Are there special allowances for EVs? Nope. Walton tells us that every car sees the same rigorous process, from a Trax to a ‘Vette to the GMC Hummer we see parked up by the chargers.

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2023 Cadillac Lyriq sails through tests

Our small squadron of 2023 Cadillac Lyriqs takes part in three Kapuskasing tests. The first is GM’s “squeaks and rattles” building. This two-way tunnel features a variety of uneven surfaces, including speedbumps, offset bumps, and a Euro-cobblestone facsimile. Engineers can take cars through here up to 20 times in a single hour, gradually increasing speed. As Walton tells it, this building will quickly reveal rattles, buzzes, squeaks, and any other unwanted noises. From behind the wheel of the Lyriq, it’s all smooth sailing.

Next up is a procession lap around the test track itself. It’s covered in snow right now, because of course it is. Here too, the Lyriq impresses with sure-footedness.

We skip across the street to a decommissioned airstrip, also part of the facility. Here we get a run down the strip with an instructor riding shotgun. As we approach the box of cones ahead, he’ll yell “left” or “right,” and we’ll need to make an emergency maneuver. I clip a cone the first attempt—psyched myself out, you see—but get it my next run. The Lyriq is unflappable.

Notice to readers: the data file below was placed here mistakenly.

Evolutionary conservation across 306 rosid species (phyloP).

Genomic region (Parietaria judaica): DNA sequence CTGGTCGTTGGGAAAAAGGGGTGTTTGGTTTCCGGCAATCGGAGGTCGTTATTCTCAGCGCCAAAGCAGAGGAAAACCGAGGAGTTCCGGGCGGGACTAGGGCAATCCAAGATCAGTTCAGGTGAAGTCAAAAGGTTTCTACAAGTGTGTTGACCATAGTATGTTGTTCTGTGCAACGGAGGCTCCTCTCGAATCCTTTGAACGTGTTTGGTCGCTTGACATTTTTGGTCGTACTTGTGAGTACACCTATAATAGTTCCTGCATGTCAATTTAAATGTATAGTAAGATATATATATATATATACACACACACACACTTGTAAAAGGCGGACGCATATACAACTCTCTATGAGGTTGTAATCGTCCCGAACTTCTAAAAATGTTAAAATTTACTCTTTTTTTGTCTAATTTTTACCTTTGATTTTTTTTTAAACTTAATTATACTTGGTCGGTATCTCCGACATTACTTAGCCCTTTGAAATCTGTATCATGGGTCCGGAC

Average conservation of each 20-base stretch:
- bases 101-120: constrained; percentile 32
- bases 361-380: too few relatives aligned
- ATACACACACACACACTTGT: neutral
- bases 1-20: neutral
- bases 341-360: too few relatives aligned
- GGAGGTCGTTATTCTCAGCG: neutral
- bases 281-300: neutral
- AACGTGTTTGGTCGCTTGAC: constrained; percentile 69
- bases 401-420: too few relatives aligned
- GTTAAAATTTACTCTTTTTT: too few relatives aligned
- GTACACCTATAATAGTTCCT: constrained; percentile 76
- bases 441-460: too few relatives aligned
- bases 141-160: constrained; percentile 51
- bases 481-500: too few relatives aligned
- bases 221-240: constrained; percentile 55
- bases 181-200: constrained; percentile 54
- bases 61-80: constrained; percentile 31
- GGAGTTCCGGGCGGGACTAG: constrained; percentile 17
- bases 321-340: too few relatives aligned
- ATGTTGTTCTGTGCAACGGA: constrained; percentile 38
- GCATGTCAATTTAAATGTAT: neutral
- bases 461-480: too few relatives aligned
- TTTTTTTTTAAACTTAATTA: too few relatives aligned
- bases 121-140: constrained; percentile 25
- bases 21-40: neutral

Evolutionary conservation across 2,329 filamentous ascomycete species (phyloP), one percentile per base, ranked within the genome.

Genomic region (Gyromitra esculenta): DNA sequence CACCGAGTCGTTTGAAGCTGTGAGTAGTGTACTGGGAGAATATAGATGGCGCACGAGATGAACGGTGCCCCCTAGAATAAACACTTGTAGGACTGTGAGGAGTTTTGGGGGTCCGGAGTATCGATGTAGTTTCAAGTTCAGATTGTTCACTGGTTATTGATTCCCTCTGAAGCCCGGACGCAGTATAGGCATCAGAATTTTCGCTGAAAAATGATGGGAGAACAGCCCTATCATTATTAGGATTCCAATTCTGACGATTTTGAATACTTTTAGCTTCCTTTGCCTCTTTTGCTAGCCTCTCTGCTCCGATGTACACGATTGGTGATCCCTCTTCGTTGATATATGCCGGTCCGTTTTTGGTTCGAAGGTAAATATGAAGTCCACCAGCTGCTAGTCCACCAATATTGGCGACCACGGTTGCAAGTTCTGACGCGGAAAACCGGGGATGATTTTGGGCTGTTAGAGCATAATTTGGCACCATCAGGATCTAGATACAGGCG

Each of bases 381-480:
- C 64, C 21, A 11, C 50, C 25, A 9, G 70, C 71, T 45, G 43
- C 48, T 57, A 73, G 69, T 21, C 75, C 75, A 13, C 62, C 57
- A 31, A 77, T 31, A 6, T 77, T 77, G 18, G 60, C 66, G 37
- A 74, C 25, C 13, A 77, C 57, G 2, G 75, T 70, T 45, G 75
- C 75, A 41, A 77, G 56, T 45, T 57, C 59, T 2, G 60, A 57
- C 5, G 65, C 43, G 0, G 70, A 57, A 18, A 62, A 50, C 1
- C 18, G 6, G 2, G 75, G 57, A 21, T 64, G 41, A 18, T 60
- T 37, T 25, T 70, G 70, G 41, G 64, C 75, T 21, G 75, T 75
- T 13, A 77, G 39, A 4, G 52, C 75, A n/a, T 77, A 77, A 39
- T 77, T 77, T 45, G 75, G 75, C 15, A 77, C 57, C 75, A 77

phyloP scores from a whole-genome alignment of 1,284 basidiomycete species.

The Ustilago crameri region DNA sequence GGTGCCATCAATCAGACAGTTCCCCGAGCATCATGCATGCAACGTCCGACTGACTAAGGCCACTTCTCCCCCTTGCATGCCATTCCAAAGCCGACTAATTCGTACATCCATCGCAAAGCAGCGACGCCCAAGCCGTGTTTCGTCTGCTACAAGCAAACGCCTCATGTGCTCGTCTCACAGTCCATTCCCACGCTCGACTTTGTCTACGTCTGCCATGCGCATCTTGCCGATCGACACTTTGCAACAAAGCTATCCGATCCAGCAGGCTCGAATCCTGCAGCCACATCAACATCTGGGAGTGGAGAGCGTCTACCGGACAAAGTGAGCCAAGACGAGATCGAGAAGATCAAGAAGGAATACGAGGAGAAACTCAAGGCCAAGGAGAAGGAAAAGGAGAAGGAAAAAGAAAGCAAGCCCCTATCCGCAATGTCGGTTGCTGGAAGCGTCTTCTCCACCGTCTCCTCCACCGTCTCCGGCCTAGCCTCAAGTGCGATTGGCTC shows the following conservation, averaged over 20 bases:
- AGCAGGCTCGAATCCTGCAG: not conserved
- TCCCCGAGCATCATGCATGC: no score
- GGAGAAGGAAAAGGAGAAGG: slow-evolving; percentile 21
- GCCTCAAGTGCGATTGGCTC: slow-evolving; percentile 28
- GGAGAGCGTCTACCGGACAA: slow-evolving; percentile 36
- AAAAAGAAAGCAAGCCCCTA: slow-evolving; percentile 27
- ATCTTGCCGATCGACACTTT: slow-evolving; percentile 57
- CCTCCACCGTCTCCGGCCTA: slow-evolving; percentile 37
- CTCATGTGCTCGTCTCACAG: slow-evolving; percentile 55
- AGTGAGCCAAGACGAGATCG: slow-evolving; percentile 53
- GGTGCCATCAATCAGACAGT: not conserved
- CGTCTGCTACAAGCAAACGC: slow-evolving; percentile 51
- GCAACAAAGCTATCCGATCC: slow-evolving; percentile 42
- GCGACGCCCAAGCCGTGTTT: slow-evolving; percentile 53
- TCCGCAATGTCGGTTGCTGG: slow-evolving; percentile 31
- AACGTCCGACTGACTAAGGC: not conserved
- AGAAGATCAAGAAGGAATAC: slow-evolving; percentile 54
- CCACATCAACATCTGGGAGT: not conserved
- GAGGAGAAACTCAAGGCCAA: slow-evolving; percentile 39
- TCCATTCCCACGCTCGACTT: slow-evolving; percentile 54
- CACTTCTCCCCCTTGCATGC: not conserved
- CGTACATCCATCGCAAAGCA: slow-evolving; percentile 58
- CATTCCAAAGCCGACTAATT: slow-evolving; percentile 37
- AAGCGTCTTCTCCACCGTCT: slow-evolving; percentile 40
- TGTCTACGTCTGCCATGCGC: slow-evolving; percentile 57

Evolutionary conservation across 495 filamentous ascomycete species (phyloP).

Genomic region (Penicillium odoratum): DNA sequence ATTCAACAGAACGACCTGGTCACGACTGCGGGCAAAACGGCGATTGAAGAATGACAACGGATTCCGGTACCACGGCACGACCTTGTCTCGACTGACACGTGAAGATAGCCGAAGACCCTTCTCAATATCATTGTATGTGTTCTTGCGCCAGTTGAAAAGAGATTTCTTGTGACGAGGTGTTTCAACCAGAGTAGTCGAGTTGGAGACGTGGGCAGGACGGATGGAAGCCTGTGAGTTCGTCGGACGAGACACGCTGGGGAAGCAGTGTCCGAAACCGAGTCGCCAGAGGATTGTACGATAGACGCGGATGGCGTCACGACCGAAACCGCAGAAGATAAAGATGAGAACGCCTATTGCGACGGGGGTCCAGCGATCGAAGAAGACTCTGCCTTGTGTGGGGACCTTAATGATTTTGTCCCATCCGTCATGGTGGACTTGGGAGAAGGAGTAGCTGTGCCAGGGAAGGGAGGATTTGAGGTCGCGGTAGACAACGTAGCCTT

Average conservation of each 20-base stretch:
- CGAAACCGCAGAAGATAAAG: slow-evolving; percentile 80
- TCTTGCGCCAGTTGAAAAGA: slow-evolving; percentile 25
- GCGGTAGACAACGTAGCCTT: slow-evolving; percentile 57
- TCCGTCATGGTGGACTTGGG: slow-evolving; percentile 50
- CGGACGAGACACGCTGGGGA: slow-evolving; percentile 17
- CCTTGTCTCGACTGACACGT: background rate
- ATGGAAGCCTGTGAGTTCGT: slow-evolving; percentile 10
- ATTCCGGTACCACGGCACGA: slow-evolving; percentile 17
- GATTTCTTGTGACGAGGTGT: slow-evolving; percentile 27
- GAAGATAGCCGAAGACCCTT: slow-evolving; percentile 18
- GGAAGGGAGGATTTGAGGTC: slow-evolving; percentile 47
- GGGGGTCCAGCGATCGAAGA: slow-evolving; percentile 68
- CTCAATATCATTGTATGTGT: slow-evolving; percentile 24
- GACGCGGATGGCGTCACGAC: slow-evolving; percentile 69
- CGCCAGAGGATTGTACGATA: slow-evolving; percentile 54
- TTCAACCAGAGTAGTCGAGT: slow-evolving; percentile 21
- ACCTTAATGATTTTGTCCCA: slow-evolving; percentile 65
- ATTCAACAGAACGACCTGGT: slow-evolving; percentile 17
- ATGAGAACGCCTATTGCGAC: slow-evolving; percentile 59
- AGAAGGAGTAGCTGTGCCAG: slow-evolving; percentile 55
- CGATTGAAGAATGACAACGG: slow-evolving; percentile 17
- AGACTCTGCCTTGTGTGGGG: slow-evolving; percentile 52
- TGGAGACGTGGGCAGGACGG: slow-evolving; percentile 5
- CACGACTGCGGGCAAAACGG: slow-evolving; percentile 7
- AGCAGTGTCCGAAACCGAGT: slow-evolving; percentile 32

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2023 Cadillac Lyriq first impressions: strong

The day wraps with an all-too-brief road drive, again in a lead-follow format. Exciting roads these are not, but the easy-going route allows me to better appreciate the cabin. The Lyriq is a longer car than most other luxury EVs out there; at 196.7 inches (4,996 millimeters) long, it’s fractionally longer than the BMW iX, but so comparatively low-slung. Tall folks should still find it plenty comfortable in either row, however, with a large glass roof providing lots of natural light.

The interior is a big step forward for the brand, blending the techy modernity of the Escalade with an altogether more spacious, elegant design. The curved display is super-sharp and resists all the snow-assisted glare, with a new operating system that’s slick and simple to learn. A focus on tactility is a welcome one: the knurled metal of the central rotary dial and air vents feels great to use, and the laser-etched wood in the door panels is a classy touch. It isn’t all for show, either. The “floating” center console makes for a ton of storage space between the front footwells. The seats are comfortable and—crucially here in Kap—very quick to heat up.

Interior shot of the full dash and center console in the 2024 Cadillac LYRIQ Tech trim.